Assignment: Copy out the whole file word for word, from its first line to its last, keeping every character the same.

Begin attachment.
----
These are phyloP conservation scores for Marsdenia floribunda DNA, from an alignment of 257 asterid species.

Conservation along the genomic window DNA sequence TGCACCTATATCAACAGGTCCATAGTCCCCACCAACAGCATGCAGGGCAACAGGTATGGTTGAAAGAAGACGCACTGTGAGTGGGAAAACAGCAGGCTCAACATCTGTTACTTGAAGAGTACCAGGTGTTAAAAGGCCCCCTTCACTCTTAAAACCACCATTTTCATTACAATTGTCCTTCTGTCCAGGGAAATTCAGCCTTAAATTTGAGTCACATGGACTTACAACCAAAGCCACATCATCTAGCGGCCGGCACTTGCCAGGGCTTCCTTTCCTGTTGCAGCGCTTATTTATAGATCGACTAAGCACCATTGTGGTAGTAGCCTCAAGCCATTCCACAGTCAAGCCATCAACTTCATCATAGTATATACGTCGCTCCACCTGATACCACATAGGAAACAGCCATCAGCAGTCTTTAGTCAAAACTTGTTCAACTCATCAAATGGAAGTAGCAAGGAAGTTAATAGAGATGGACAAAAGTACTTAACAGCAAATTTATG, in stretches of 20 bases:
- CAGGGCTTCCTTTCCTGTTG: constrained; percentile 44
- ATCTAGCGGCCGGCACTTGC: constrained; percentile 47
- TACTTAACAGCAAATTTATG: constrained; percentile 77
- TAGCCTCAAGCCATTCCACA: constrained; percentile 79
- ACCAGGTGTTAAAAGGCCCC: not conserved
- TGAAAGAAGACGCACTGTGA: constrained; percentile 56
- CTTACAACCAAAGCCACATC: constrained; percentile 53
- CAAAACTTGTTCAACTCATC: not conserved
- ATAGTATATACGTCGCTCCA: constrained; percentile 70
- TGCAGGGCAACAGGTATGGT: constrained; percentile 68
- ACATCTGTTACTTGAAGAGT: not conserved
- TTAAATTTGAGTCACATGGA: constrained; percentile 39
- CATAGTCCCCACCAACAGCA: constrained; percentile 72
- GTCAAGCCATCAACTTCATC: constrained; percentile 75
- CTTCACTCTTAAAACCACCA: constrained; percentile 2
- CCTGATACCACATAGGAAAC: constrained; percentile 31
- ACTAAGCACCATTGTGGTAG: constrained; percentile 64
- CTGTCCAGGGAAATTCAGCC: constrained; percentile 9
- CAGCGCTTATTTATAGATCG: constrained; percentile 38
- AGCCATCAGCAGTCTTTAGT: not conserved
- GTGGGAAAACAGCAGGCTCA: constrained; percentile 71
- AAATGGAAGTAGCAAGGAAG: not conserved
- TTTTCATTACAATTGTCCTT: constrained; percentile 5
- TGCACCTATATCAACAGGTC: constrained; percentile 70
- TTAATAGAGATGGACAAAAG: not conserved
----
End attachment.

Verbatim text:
These are phyloP conservation scores for Marsdenia floribunda DNA, from an alignment of 257 asterid species.

Conservation along the genomic window DNA sequence TGCACCTATATCAACAGGTCCATAGTCCCCACCAACAGCATGCAGGGCAACAGGTATGGTTGAAAGAAGACGCACTGTGAGTGGGAAAACAGCAGGCTCAACATCTGTTACTTGAAGAGTACCAGGTGTTAAAAGGCCCCCTTCACTCTTAAAACCACCATTTTCATTACAATTGTCCTTCTGTCCAGGGAAATTCAGCCTTAAATTTGAGTCACATGGACTTACAACCAAAGCCACATCATCTAGCGGCCGGCACTTGCCAGGGCTTCCTTTCCTGTTGCAGCGCTTATTTATAGATCGACTAAGCACCATTGTGGTAGTAGCCTCAAGCCATTCCACAGTCAAGCCATCAACTTCATCATAGTATATACGTCGCTCCACCTGATACCACATAGGAAACAGCCATCAGCAGTCTTTAGTCAAAACTTGTTCAACTCATCAAATGGAAGTAGCAAGGAAGTTAATAGAGATGGACAAAAGTACTTAACAGCAAATTTATG, in stretches of 20 bases:
- CAGGGCTTCCTTTCCTGTTG: constrained; percentile 44
- ATCTAGCGGCCGGCACTTGC: constrained; percentile 47
- TACTTAACAGCAAATTTATG: constrained; percentile 77
- TAGCCTCAAGCCATTCCACA: constrained; percentile 79
- ACCAGGTGTTAAAAGGCCCC: not conserved
- TGAAAGAAGACGCACTGTGA: constrained; percentile 56
- CTTACAACCAAAGCCACATC: constrained; percentile 53
- CAAAACTTGTTCAACTCATC: not conserved
- ATAGTATATACGTCGCTCCA: constrained; percentile 70
- TGCAGGGCAACAGGTATGGT: constrained; percentile 68
- ACATCTGTTACTTGAAGAGT: not conserved
- TTAAATTTGAGTCACATGGA: constrained; percentile 39
- CATAGTCCCCACCAACAGCA: constrained; percentile 72
- GTCAAGCCATCAACTTCATC: constrained; percentile 75
- CTTCACTCTTAAAACCACCA: constrained; percentile 2
- CCTGATACCACATAGGAAAC: constrained; percentile 31
- ACTAAGCACCATTGTGGTAG: constrained; percentile 64
- CTGTCCAGGGAAATTCAGCC: constrained; percentile 9
- CAGCGCTTATTTATAGATCG: constrained; percentile 38
- AGCCATCAGCAGTCTTTAGT: not conserved
- GTGGGAAAACAGCAGGCTCA: constrained; percentile 71
- AAATGGAAGTAGCAAGGAAG: not conserved
- TTTTCATTACAATTGTCCTT: constrained; percentile 5
- TGCACCTATATCAACAGGTC: constrained; percentile 70
- TTAATAGAGATGGACAAAAG: not conserved